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  • Q&A with Australian Health Practitioners

    Is CO Q10 useful in managing high cholesterol?

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  • 5


    The Body Doctor is a boutique nutrition consultancy that tailor designs eating styles that help you achieve your health, weight and fitness goals. We specialise … View Profile

    We do know from science and clinical trials that statin drugs can reduce CO Q10 levels. There are some National Heart bodies that have said that it is worth supplementing with CO Q10 however there is no conclusive scientific evidence. If you have high cholesterol levels and you are not on a statin, then there is some evidence of that CO Q10 can improve overall heart health. It certainly can’t do any harm but it is relatively expensive for something not very conclusive.

  • 6


    Dr Jason Kaplan

    Cardiologist (Heart Specialist)

    Dr. Jason Kaplan is a specialist adult cardiologist and physician. Dr. Kaplan studied Medicine at UNSW and graduated with Honours in 1999 then completed his … View Profile

    There is a lot of publicity and information on the Internet and in the media about coenzyme Q10 which is a substance called Ubiquinone, and it was discovered over sixty years ago. It is widely used by natural therapists and sold widely in health stores and chemists. However, its role in managing high cholesterol has not been fully proven in large clinical trials. Where it currently gets used, in a significant way, is in people taking statin medications. Statin medications such as Atorvastatin or Rosuvastatin are the most common form of medications prescribed to people to lower cholesterol. It is thought that statin medications lower the levels of Ubiquinone in cells, and thus supplementing people taking statin medication with coenzyme Q10 is beneficial. There has also been small studies suggesting that people taking coenzyme Q10 along with statin medication, may reduce the risk of developing statin induced myalgias - muscle pains, which is the most common side effect that people on statin therapy would experience. Its actual role in lowering cholesterol itself is not so clear at all and there have been no definite proof of this. It has some role at reducing free radicals in the circulation which may have a role in reducing inflammation. It is known that inflammation is the cause of accelerated arteriosclerosis in people; however, at present its role in lowering cholesterol by itself is not certain.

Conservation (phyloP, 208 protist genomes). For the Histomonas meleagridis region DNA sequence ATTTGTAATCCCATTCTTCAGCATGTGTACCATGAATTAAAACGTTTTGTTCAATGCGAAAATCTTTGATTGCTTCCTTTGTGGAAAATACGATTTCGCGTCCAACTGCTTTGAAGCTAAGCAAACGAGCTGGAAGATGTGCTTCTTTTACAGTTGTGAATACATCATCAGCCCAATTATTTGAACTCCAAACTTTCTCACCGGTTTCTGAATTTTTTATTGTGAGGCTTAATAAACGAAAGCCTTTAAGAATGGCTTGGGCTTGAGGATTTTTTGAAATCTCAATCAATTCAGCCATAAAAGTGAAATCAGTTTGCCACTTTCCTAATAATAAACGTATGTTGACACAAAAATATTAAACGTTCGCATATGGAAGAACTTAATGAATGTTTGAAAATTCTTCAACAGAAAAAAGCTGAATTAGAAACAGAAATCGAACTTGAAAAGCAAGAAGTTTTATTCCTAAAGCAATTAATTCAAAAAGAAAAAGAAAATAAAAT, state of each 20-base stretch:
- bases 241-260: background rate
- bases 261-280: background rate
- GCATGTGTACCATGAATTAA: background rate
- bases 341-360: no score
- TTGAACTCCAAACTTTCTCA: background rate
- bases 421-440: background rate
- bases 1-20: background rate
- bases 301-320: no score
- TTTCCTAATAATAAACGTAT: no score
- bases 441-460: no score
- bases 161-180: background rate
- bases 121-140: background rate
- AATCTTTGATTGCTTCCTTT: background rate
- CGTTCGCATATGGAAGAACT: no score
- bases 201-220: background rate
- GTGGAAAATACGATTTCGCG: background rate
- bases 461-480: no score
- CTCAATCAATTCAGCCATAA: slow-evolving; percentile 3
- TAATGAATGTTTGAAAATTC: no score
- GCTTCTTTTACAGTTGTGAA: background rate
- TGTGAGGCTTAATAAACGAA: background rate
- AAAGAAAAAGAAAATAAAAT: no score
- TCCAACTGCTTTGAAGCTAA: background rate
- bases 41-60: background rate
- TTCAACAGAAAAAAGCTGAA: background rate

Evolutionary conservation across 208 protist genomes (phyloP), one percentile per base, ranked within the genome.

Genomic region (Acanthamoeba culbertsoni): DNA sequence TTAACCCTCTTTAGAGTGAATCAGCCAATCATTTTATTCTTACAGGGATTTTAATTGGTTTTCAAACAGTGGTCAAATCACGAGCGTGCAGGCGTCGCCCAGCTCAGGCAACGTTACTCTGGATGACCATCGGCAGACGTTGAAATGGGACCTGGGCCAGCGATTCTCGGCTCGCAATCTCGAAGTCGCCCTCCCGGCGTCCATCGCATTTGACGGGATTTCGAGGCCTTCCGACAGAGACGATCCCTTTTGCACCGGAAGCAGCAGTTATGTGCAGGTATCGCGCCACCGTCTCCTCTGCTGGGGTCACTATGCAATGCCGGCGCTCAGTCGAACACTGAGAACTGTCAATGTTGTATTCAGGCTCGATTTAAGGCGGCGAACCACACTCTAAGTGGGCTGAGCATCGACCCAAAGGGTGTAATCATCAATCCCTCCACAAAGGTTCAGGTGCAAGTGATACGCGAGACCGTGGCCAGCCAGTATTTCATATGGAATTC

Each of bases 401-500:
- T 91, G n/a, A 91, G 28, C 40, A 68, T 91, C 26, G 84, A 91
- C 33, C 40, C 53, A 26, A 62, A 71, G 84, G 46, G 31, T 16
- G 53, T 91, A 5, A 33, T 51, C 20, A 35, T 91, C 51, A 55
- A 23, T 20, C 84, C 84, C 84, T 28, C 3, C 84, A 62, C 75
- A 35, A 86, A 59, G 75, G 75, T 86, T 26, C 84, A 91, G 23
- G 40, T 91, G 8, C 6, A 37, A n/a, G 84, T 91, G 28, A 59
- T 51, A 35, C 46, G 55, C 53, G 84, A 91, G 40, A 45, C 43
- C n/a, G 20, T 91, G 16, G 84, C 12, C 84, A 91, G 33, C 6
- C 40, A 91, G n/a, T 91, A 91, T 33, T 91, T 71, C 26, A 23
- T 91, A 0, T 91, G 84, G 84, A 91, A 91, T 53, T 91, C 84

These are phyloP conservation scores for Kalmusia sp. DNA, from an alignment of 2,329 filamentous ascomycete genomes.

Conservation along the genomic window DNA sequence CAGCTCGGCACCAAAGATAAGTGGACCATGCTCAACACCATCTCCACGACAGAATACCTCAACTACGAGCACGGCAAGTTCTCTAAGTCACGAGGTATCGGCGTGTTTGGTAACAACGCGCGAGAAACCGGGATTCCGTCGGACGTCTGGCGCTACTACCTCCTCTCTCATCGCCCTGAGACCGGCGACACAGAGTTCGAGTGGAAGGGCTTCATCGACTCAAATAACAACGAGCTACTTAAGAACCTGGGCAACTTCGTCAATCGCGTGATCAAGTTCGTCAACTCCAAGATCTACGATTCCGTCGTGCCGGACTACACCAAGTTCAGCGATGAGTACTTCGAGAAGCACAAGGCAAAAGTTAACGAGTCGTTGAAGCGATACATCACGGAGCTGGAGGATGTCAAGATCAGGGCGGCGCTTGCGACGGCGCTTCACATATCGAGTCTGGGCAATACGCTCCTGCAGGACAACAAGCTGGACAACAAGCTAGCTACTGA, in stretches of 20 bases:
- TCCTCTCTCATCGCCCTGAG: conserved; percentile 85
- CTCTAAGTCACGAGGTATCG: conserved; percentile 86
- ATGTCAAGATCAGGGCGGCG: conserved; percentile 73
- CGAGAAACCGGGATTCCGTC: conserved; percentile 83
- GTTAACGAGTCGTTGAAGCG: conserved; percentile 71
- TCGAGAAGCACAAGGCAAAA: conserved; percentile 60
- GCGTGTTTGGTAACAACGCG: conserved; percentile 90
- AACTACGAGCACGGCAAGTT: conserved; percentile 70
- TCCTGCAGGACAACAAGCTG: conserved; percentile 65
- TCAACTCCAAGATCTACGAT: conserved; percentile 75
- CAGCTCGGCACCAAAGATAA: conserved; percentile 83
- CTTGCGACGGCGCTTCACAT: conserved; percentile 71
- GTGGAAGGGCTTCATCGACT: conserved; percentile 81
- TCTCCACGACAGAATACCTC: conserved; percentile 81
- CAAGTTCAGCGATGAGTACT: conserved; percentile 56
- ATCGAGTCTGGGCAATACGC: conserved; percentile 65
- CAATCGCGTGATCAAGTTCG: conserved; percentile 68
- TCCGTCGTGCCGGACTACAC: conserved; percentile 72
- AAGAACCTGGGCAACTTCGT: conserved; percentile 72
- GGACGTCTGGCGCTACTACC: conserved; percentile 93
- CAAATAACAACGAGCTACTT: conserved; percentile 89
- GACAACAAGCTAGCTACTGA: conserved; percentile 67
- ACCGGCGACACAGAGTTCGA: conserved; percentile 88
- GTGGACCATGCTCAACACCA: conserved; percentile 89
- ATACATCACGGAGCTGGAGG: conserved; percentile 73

• 3


    Joe Newman

    HealthShare Member

    I suffered ĺeg muscle pain  while I  was taking Rosuvastatin or its generic equivalent despite also  taking  Coenzyme Q10 so a local  gp told  me to have  a break  from  the statin which I did and  have not  returned to taking  statins but I  am taking Berrgamet which  I understand reduces cholesterol

  • 5


    Prof David Colquhoun

    Cardiologist (Heart Specialist)

    Associate Professor David Colquhoun is a cardiologist who has been in private practice in Queensland for more than 30 years. He has been involved in … View Profile

    Coenzyme Q10 is an interesting molecule which has no place at all in managing high cholesterol. First of all, Coenzyme Q10 in many supplementation trials had no effect at all on cholesterol, triglycerides, etc. What we do know is that if you're on any medication that lowers your cholesterol in the blood, the blood level of Coenzyme Q10 decreases, but so does also about another 1,000 other chemicals which also decrease because they're carrying the bad cholesterol (LDL). There is no indication for supplementation if you're on cholesterol lowering therapy at all. Even if you have side effects from statins, adding the Coenzyme Q10 does not make any difference to side effects in many, many trials.

    That does not stop your local pharmacist or health food store wanting to sell you these supplements, which have been proven to be of no value, but they do cost the consumer usually about an extra $50 a month. My general advice is keep that $50 for yourself and go out for a nice dinner, or spend a weekend at the Versace Resort in the Gulf Coast.

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